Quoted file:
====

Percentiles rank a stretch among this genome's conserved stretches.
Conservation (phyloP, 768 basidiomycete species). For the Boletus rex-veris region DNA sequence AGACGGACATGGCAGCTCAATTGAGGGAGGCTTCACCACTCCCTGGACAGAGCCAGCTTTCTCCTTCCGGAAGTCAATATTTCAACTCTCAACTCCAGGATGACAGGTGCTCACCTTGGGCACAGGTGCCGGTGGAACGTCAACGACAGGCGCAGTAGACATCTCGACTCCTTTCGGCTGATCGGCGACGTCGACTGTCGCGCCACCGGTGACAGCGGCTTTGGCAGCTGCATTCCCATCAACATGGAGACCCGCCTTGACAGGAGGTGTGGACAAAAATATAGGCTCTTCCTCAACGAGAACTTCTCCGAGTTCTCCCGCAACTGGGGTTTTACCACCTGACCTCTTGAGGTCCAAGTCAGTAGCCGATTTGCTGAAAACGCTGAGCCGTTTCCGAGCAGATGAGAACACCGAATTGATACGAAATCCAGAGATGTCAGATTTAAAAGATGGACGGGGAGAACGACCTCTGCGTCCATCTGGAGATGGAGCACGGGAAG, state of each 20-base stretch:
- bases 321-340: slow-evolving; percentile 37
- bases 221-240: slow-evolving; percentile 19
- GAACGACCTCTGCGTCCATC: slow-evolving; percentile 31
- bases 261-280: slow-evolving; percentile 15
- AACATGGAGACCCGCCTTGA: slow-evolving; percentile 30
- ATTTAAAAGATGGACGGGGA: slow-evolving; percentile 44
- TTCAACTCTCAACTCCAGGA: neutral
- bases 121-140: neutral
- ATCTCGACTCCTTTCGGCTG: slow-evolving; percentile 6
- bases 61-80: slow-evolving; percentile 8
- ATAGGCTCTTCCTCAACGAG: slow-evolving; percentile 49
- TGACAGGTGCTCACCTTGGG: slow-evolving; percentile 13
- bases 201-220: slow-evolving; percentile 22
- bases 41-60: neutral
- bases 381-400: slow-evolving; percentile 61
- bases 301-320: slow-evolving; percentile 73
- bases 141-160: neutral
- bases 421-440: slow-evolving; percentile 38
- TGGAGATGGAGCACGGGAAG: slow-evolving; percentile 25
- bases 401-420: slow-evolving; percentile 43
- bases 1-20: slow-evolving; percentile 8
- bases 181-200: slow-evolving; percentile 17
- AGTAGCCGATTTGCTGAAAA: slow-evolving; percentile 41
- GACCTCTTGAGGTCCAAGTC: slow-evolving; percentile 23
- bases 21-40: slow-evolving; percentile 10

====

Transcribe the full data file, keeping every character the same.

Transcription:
Percentiles rank a stretch among this genome's conserved stretches.
Conservation (phyloP, 768 basidiomycete species). For the Boletus rex-veris region DNA sequence AGACGGACATGGCAGCTCAATTGAGGGAGGCTTCACCACTCCCTGGACAGAGCCAGCTTTCTCCTTCCGGAAGTCAATATTTCAACTCTCAACTCCAGGATGACAGGTGCTCACCTTGGGCACAGGTGCCGGTGGAACGTCAACGACAGGCGCAGTAGACATCTCGACTCCTTTCGGCTGATCGGCGACGTCGACTGTCGCGCCACCGGTGACAGCGGCTTTGGCAGCTGCATTCCCATCAACATGGAGACCCGCCTTGACAGGAGGTGTGGACAAAAATATAGGCTCTTCCTCAACGAGAACTTCTCCGAGTTCTCCCGCAACTGGGGTTTTACCACCTGACCTCTTGAGGTCCAAGTCAGTAGCCGATTTGCTGAAAACGCTGAGCCGTTTCCGAGCAGATGAGAACACCGAATTGATACGAAATCCAGAGATGTCAGATTTAAAAGATGGACGGGGAGAACGACCTCTGCGTCCATCTGGAGATGGAGCACGGGAAG, state of each 20-base stretch:
- bases 321-340: slow-evolving; percentile 37
- bases 221-240: slow-evolving; percentile 19
- GAACGACCTCTGCGTCCATC: slow-evolving; percentile 31
- bases 261-280: slow-evolving; percentile 15
- AACATGGAGACCCGCCTTGA: slow-evolving; percentile 30
- ATTTAAAAGATGGACGGGGA: slow-evolving; percentile 44
- TTCAACTCTCAACTCCAGGA: neutral
- bases 121-140: neutral
- ATCTCGACTCCTTTCGGCTG: slow-evolving; percentile 6
- bases 61-80: slow-evolving; percentile 8
- ATAGGCTCTTCCTCAACGAG: slow-evolving; percentile 49
- TGACAGGTGCTCACCTTGGG: slow-evolving; percentile 13
- bases 201-220: slow-evolving; percentile 22
- bases 41-60: neutral
- bases 381-400: slow-evolving; percentile 61
- bases 301-320: slow-evolving; percentile 73
- bases 141-160: neutral
- bases 421-440: slow-evolving; percentile 38
- TGGAGATGGAGCACGGGAAG: slow-evolving; percentile 25
- bases 401-420: slow-evolving; percentile 43
- bases 1-20: slow-evolving; percentile 8
- bases 181-200: slow-evolving; percentile 17
- AGTAGCCGATTTGCTGAAAA: slow-evolving; percentile 41
- GACCTCTTGAGGTCCAAGTC: slow-evolving; percentile 23
- bases 21-40: slow-evolving; percentile 10